The main market where forints are bought and sold is (afaik) London and it will be closed or at least very quiet for the next two days. So, if anything dramatic. were to happen it would be Wednesday. I think we have seen a classic Janus-faced Orban here- both him and mad-man Matolcsy telling the simpletons in their own voter-base and the even more thick ultra-nationalists that Hungary will stand alone, doesn’t need the foreigners, 1000 years, no surrender etc etc. While whispering through the other side of the mouth…”now what exactly do you want changed in this law? Leave it with us.” The postponement of the vote will buy them a bit more time until at least the 17th of June when post the Greek result most probably all hell will break lose in Europe anyway and it won’t matter.

nyaripal
Guest

Entirely off topic, yet again, but this might amuse the ex-pat Brits.

It’s cold and wet here in dear old Blighty, but people have arranged ‘street’ parties, so , by golly, they’re going to have them!

The party for our little estate was moved into the car park underneath our block of flats – a horrible, dank, dark, smelly place at the best of times. But this hasn’t deterred them – the barbi’s alight and the music playing. Only in Britain…

And, just to add badly needed irony to this bizarre scene, I just heard them playing the Pistol’s ‘God Save the Queen’!

This is what you need, Hungary, to be a Top Nation – a monarchy, insane behaviour, awful weather, absolutely no sense of style – and irony.

One out of five just isn’t good enough.

Odin's Lost eye
Guest
@Paul Of course the rain was sent to us so that none of us get ‘big headed’. Well she has reigned for 60 years so perhaps HE sent her a bit more rain. It rained on the day of her marriage, on her coronation and on her 60th Jubilee. I was planning, which is something which is a fatal thing to do in Hungary, to watch the business on T.V. and drink tea and later Tokai. At about 10 the whole place was taken over by visitors who had come to see my Hungarian step folk. It was not a nice experience; it seldom is, as they often ‘go shopping in my fridge and larder’. This time they threw away my ‘lunch’ which was roasting in the oven as they wanted make cakes. They took over the Main T.V. for a child’s game and my T.V from my room to watch videos etc. At the bottom of it was my step daughter’s ‘ex’. The quarrelling amongst them was horrendous. They missed one thing. I have a VCR so I recorded it all from CNN. Actually the planning and control for the river procession was magnificent. It included two weeks ago… Read more »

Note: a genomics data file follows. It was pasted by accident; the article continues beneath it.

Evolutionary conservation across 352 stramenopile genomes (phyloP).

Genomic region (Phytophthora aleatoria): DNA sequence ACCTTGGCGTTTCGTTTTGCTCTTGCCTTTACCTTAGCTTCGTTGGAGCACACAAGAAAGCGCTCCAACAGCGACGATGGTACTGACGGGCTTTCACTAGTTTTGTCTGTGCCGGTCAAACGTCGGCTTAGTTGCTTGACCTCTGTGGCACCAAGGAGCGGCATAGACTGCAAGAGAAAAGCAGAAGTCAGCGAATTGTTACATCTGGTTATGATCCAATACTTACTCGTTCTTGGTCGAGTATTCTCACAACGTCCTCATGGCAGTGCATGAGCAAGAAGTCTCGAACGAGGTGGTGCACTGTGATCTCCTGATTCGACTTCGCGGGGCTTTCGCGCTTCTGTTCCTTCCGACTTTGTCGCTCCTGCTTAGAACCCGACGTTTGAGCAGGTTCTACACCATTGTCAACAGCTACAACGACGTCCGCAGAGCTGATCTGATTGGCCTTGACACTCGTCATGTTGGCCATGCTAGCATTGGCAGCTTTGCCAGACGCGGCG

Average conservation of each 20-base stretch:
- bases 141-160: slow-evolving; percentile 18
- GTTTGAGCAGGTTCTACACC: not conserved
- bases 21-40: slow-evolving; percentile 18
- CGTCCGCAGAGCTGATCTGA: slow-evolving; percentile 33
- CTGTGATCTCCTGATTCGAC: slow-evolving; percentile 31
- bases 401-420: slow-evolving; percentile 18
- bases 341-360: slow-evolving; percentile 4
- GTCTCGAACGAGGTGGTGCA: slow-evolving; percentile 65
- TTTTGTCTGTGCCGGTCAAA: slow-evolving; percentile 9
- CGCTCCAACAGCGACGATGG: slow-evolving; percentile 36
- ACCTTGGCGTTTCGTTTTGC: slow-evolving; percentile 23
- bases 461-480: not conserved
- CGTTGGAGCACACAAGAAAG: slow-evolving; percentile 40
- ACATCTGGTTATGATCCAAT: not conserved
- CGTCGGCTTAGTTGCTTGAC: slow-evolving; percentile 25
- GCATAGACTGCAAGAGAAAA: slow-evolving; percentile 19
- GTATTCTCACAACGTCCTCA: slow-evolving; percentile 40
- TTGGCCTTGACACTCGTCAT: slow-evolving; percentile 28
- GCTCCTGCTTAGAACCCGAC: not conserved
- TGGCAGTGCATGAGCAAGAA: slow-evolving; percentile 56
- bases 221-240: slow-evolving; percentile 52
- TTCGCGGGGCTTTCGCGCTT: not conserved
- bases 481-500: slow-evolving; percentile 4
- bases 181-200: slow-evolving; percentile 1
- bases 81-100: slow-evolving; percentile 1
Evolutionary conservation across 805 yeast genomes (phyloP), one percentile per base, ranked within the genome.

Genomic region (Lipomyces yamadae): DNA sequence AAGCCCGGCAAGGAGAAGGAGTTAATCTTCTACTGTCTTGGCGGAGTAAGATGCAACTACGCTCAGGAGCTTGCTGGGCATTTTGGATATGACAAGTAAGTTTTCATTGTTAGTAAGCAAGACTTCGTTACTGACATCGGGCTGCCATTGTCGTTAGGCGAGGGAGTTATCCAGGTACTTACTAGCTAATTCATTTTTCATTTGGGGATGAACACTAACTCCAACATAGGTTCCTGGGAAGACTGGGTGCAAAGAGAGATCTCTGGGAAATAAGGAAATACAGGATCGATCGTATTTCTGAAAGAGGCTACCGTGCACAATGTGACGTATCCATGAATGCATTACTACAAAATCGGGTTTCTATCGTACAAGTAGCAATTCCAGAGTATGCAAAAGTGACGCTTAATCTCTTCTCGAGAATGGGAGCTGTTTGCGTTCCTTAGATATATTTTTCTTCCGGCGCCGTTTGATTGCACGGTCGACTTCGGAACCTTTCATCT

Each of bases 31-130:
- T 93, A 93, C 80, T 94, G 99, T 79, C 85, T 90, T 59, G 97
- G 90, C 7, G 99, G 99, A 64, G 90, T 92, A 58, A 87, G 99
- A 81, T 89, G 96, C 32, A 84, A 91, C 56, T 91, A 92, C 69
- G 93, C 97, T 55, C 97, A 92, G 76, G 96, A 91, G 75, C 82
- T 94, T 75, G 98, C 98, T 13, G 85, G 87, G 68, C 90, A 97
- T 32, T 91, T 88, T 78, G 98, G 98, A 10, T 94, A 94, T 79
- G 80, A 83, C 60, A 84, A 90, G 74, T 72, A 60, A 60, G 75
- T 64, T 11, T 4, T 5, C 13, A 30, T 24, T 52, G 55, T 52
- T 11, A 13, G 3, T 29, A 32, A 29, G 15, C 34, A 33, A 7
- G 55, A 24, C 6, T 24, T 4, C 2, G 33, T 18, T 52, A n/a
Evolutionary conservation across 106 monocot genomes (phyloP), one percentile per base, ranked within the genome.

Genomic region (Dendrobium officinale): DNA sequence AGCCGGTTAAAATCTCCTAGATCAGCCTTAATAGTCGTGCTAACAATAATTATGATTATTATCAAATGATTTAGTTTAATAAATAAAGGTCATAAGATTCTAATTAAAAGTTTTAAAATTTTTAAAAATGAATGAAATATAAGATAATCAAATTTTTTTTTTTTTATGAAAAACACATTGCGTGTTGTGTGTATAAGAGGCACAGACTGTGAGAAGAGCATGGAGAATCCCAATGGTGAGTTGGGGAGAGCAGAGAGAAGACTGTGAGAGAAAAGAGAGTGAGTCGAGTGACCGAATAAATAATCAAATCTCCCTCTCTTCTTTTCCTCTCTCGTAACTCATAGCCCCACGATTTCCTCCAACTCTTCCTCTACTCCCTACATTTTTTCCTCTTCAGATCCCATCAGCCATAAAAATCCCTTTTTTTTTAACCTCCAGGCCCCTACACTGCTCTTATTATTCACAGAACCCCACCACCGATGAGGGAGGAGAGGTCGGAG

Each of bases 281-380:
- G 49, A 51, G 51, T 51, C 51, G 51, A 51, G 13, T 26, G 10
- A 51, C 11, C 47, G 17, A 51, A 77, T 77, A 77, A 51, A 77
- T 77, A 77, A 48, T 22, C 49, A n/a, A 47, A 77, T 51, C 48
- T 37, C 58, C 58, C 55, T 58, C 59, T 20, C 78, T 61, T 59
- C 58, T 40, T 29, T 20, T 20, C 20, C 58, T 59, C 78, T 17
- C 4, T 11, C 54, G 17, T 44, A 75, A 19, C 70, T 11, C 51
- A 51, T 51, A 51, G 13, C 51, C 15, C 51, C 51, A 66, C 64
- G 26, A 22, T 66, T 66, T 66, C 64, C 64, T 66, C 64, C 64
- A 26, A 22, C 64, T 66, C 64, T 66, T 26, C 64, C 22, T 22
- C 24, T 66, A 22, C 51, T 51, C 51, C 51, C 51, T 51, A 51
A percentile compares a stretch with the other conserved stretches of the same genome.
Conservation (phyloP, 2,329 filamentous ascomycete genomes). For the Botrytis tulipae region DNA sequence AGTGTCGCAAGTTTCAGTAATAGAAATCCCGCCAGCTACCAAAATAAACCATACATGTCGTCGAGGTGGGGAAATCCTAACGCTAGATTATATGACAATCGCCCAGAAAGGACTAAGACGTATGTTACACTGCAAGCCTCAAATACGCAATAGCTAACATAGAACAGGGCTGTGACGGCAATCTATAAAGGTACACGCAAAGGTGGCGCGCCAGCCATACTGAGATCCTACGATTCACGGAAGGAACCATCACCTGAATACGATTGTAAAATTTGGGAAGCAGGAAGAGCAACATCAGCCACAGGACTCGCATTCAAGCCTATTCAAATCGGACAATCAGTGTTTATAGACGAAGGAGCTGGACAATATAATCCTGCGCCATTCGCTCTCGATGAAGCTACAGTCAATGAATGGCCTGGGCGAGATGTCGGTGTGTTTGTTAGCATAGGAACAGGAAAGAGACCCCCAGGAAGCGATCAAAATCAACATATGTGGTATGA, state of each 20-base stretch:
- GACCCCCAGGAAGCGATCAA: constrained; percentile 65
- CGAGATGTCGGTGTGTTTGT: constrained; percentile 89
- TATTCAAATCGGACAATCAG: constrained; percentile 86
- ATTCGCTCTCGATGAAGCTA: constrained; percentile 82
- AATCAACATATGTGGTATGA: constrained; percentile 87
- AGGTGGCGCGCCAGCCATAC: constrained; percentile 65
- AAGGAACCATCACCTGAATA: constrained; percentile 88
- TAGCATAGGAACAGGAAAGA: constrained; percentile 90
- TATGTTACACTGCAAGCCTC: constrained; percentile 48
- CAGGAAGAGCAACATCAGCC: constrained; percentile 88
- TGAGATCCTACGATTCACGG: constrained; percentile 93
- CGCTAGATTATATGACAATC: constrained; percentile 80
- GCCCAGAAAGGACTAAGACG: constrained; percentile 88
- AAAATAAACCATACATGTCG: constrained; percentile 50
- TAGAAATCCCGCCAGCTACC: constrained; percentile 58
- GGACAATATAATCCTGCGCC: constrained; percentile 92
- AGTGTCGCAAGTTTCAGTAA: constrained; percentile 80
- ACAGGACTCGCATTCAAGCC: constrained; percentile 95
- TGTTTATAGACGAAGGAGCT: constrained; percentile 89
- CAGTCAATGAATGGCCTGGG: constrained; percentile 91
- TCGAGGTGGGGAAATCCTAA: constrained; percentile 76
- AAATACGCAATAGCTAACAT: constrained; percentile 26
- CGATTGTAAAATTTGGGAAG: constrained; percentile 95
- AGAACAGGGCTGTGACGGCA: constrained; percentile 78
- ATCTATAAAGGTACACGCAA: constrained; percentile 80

Zoobulz
Guest

OT, but good news!

Our ‘New National Consultation 2012’ letter finally arrived! Personally signed by Viktor Orban himself.

You already know the questions, but just to confirm, yes it does have a barcode on it. Actually, a QR code. And it also has a large, full-colour and particular smug photo of Orban’s face on it – in case you were in any doubt whose questions you were required to respond to.

Member

Yes. I got it too. So reassuring that he cares.

Kirsten
Guest

I thought you live in Canada. Are they sending these questionnaires also to Hungarians living abroad…?

Louis Kovach
Guest

What is the problem having newly appointed (elected) officials swearing to uphold the constitution? It is done also in the USA.

Member

Louis Kovach :
What is the problem having newly appointed (elected) officials swearing to uphold the constitution? It is done also in the USA.

I wish this would be the only problem.
I would not want any representatives in Hungary to swear to THAT constitution or to anything that misses basic human rights, has a lot to do with the bible and Christian (or any religious) values.
The last few months maybe you missed it, but a very few International institutions as well as many Hungarians, constitutional experts, religious experts, etc expressed their concerns about the iPad Constitution.
I diid not know it is possible to miss the uproar, but you did, so I encourage you to do some search regarding the issue. As for the USA Constitution, I yet to read any issues regarding its shortcomings. Please, kindly direct us to the sections you are concerned about officials swearing to uphold.

Louis Kovach
Guest

Earlier I have stated that in my opinion it would have been better to translate the US constitution into Hungarian. I have never stated that I agree or would haveI have not stated anything regarding the Hungarian C. However, all countries have only ONE constitution and it is not obligatory to be a government official.